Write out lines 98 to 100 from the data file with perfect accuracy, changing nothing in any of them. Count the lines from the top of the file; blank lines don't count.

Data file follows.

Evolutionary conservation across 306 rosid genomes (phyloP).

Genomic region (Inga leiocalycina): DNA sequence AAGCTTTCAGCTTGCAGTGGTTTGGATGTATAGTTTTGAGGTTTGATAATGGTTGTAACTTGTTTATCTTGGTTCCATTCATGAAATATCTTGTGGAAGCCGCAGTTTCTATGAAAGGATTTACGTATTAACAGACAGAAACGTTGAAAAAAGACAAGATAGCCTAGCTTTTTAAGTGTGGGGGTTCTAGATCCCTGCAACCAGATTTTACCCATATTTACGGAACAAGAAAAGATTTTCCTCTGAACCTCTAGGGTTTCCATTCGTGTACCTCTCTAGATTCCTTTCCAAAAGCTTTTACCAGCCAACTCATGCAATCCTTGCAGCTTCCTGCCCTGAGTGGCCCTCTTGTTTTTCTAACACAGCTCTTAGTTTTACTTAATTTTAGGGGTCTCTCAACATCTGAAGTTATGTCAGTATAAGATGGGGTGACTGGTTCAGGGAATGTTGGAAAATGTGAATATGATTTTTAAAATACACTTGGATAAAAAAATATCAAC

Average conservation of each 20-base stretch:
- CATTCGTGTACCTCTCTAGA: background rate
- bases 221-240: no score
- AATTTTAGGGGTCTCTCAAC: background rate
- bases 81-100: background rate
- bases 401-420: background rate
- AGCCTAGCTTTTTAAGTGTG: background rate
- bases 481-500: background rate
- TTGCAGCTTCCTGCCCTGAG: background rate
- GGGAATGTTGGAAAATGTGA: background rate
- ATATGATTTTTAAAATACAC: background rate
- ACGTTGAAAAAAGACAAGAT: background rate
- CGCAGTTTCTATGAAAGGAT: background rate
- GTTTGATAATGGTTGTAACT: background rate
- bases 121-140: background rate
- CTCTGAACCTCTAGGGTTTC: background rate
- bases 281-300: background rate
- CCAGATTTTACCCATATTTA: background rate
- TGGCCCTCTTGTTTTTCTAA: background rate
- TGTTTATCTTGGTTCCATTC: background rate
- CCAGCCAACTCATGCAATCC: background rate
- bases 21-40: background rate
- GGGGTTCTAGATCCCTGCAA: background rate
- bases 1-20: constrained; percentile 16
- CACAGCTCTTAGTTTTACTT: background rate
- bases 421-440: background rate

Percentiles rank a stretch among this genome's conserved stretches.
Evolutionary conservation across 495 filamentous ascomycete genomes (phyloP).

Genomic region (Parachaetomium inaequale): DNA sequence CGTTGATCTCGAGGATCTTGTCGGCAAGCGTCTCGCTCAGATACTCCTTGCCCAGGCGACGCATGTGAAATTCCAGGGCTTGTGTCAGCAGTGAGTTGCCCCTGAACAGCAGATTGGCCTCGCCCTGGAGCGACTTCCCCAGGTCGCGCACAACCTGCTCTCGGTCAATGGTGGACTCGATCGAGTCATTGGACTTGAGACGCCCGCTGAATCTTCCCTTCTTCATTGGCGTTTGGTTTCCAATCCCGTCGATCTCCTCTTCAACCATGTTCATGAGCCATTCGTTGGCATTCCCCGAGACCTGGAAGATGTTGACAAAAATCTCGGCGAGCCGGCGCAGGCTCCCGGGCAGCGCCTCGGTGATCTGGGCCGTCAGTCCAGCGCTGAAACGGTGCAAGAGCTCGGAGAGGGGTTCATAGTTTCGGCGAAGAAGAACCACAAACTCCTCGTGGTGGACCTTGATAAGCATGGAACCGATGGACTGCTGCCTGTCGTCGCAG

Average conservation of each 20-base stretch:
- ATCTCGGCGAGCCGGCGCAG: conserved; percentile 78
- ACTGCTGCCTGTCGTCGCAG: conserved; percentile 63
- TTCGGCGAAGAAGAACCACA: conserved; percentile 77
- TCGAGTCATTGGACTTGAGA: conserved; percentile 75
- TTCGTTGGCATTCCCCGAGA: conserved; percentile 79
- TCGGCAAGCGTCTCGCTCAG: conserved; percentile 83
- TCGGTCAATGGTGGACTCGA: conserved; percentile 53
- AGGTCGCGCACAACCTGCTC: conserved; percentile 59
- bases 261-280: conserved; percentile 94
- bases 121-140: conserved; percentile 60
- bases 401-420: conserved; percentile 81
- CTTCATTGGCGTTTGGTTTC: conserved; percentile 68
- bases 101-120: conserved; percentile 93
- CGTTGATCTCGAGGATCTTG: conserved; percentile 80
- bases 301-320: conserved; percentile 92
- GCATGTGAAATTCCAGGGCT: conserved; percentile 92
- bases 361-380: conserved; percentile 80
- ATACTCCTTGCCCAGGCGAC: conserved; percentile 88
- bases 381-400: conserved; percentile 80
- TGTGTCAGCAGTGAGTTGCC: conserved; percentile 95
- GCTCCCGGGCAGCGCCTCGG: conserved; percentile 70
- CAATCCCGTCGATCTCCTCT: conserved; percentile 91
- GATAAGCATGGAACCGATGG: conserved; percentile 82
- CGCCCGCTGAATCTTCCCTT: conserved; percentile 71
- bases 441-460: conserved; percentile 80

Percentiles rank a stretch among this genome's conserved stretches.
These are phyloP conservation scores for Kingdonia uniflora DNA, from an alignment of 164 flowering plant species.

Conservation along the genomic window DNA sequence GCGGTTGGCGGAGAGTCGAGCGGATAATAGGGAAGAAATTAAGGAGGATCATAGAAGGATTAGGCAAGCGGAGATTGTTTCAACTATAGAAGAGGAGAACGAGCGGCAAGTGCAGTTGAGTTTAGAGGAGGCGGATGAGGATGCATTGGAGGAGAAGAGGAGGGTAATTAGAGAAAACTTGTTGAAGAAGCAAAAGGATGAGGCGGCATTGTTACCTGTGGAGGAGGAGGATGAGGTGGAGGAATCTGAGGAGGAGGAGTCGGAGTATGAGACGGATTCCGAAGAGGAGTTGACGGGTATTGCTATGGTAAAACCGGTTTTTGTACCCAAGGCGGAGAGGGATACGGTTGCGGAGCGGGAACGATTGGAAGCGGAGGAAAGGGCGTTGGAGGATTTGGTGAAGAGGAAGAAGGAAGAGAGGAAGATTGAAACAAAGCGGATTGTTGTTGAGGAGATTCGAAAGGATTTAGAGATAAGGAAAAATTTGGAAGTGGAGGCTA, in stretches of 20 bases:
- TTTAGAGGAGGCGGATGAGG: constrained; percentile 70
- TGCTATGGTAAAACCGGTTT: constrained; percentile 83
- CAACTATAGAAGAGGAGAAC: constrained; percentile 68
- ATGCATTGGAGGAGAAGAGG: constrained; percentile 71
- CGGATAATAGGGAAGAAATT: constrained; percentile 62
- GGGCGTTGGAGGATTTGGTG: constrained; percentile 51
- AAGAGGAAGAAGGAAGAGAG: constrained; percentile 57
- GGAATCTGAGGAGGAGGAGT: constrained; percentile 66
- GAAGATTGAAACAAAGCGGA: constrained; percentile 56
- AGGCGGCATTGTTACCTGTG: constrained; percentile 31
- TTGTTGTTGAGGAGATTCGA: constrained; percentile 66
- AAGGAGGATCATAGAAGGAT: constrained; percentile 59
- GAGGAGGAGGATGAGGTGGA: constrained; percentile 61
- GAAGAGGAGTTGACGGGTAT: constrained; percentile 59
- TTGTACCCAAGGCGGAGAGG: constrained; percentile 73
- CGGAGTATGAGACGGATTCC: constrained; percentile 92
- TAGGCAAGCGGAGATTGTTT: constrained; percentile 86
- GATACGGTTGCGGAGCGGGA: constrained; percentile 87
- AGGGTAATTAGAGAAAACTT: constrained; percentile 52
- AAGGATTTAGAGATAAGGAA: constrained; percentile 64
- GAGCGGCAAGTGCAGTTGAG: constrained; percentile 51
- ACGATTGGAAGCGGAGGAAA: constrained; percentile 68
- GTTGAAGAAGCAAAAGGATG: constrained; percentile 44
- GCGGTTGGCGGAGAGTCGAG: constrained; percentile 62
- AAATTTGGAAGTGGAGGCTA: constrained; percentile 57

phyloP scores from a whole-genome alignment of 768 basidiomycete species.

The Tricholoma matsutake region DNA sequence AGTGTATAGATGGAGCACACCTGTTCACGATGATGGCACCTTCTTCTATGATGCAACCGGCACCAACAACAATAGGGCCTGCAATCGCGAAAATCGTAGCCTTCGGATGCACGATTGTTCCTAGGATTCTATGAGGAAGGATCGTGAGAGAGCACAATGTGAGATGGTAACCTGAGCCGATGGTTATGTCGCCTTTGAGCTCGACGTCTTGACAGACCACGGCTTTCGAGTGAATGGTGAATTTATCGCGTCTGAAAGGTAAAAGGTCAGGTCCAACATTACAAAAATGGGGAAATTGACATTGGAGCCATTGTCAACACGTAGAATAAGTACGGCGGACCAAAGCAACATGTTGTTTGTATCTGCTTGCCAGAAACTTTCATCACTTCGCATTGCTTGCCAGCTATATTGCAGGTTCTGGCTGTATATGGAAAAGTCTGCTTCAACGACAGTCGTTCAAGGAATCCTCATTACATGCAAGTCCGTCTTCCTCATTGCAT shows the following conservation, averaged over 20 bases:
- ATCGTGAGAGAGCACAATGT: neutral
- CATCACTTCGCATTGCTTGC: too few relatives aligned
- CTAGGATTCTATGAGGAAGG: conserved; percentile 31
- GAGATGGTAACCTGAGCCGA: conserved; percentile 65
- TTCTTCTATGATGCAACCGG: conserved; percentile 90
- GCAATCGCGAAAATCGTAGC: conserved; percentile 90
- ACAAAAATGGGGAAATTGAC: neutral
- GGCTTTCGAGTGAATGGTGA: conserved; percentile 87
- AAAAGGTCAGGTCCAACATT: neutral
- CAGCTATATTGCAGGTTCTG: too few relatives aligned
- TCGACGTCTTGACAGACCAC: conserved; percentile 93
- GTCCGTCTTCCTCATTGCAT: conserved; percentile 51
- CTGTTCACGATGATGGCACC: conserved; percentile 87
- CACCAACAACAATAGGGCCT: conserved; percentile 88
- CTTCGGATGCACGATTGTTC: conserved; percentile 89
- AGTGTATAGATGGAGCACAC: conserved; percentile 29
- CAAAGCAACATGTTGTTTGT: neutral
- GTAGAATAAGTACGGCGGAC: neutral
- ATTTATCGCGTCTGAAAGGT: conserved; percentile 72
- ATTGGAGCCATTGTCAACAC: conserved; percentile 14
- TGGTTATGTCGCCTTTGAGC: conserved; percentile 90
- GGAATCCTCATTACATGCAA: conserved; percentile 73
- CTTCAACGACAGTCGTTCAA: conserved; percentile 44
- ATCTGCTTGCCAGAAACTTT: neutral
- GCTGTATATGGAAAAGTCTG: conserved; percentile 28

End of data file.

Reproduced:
- TCGACGTCTTGACAGACCAC: conserved; percentile 93
- GTCCGTCTTCCTCATTGCAT: conserved; percentile 51
- CTGTTCACGATGATGGCACC: conserved; percentile 87